A new paper quantifies the amount of household instability U.S. children experience over the course of their childhoods. A key source of instability: siblings, stepsiblings and other relatives.
We've gathered and summarized a sampling of research to help journalists understand the implications and impacts of “free college,” “tuition-free” and “college promise” programs.
University of Pennsylvania education professor Laura W. Perna offers journalists seven tips for covering "free college" and college promise programs.
Lagging home values and high foreclosure rates among Hispanic Democrats helped shift Florida from a blue state in 2012 to a red one in 2016, study finds.
Scrambling to find fresh angles for back-to-school stories? Here are three great story ideas with matching research to get you started.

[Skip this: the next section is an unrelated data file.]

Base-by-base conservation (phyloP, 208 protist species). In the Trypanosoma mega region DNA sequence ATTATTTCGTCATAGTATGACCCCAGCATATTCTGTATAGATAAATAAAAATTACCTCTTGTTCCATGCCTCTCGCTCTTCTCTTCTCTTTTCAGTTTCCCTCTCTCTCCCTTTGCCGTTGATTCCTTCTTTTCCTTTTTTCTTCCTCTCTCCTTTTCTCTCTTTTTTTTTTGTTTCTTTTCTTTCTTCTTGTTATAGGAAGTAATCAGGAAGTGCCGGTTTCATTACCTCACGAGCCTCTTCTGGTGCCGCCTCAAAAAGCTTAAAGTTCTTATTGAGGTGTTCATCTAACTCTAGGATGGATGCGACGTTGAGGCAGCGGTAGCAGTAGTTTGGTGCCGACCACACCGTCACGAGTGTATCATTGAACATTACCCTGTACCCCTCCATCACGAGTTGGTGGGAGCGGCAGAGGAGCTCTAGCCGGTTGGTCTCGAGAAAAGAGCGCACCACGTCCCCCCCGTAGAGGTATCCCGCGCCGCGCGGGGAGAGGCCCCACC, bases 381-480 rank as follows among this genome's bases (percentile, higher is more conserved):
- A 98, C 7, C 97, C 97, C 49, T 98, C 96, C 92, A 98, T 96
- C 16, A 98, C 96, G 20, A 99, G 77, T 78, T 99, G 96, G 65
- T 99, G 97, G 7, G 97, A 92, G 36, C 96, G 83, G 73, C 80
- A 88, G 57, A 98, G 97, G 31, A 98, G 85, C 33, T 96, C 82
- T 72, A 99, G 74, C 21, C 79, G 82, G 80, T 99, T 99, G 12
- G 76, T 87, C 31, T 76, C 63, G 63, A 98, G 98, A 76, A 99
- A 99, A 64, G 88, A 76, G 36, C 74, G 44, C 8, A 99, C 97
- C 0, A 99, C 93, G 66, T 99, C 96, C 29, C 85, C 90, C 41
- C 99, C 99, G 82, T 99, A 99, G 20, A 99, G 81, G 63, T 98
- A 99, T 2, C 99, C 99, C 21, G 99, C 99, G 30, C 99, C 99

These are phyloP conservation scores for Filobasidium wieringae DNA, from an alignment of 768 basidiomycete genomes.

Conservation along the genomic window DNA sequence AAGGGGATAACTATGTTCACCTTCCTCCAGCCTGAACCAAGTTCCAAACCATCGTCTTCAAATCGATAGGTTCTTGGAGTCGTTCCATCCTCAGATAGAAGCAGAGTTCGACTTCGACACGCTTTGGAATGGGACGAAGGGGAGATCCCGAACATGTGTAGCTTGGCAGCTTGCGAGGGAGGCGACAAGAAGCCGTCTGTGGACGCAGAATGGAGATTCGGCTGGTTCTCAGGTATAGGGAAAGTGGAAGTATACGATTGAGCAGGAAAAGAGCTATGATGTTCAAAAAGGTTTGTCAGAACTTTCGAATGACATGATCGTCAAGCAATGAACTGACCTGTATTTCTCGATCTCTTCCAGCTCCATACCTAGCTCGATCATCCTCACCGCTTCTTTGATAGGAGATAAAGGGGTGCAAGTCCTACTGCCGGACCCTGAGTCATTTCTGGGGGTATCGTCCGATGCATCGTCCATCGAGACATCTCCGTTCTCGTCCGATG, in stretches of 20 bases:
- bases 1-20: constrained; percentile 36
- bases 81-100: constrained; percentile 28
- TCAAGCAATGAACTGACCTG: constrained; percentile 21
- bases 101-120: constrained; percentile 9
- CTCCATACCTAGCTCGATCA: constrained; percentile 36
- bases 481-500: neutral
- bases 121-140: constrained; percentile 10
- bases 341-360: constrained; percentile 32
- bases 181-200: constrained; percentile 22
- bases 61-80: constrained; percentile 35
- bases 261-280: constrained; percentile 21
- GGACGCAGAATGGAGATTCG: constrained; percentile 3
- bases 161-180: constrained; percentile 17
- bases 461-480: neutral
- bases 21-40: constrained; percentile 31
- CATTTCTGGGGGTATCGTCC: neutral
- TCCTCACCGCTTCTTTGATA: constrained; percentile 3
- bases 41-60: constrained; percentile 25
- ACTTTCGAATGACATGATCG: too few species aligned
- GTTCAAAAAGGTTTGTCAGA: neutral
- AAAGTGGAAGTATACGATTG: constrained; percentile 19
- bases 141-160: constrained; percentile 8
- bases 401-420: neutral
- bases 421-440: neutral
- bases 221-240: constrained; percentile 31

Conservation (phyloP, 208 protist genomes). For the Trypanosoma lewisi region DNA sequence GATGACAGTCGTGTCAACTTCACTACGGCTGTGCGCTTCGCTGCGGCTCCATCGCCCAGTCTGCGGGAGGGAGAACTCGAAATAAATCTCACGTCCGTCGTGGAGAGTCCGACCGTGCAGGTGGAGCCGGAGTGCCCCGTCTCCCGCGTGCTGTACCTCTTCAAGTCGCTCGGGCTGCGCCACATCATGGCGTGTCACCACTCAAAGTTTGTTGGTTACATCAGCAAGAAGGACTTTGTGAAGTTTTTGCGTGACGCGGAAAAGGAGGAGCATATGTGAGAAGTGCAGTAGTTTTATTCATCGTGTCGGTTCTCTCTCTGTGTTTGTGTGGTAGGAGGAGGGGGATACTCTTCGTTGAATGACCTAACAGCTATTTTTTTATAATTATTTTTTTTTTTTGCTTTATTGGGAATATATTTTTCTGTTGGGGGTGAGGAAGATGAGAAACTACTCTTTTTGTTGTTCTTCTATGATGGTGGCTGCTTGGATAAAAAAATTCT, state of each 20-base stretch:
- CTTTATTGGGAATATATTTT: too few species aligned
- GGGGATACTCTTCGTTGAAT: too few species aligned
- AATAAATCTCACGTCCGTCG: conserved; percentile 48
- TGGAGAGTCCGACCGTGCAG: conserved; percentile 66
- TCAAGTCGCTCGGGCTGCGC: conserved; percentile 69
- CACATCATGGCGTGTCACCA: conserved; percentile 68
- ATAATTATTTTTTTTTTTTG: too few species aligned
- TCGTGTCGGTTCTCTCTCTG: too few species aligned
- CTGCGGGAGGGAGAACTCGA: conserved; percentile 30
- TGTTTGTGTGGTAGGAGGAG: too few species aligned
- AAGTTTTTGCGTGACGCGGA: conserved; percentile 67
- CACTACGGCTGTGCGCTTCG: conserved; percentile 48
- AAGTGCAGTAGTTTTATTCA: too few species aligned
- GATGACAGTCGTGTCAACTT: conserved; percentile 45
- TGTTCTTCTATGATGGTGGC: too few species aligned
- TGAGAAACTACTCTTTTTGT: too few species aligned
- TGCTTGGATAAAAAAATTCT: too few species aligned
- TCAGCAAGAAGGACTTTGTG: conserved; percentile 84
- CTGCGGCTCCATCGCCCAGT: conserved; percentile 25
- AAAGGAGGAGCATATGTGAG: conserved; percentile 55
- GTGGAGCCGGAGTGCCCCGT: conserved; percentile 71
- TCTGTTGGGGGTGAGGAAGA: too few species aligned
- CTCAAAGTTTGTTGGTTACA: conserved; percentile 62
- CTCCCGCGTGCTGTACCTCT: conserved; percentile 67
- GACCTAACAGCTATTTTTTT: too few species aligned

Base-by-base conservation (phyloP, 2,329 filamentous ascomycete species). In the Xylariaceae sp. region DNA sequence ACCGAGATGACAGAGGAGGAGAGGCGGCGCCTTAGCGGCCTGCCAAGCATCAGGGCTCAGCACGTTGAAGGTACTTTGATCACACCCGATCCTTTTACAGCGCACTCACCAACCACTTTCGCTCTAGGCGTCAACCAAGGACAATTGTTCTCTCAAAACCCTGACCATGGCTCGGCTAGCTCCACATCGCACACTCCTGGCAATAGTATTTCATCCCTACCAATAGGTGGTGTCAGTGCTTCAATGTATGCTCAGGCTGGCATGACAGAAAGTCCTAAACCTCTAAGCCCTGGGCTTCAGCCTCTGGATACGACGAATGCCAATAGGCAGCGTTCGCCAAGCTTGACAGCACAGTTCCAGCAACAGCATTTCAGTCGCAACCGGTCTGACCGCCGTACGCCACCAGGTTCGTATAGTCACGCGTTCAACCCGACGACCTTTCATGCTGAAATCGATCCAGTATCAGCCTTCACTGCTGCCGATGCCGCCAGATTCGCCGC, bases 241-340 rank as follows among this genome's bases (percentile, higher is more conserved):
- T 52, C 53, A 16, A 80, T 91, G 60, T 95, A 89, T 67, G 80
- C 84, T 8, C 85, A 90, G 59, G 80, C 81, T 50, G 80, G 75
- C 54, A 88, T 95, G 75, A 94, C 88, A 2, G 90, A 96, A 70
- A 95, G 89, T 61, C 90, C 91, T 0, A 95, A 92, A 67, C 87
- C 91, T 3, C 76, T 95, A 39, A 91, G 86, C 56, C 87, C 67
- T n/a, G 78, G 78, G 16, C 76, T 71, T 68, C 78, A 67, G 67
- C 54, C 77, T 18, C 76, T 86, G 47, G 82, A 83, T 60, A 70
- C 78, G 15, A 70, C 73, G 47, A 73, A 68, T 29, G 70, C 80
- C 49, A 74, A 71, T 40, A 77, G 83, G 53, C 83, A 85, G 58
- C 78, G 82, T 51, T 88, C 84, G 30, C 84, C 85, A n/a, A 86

Two experts — a university researcher and a former Census Bureau director — point out weaknesses in news coverage of the U.S. census and how journalists can do a better job covering the once-every-10-years population count.
As the U.S. prepares for its 2020 census, we summarize research that looks at who’s most likely to be missed by the decennial population count and how an incorrect tally can hurt communities.
When it comes to where America’s legislators invest their personal money, turns out they stick pretty firmly to their ideological ground.
This collection of research looks at who on college campuses lacks access to food, especially health foods, and how going hungry can impact students' grades and mental health.
For years, research has found that adults with children are less happy. A new study from scholars at Dartmouth College and the Paris School of Economics suggests the cost of raising them is to blame.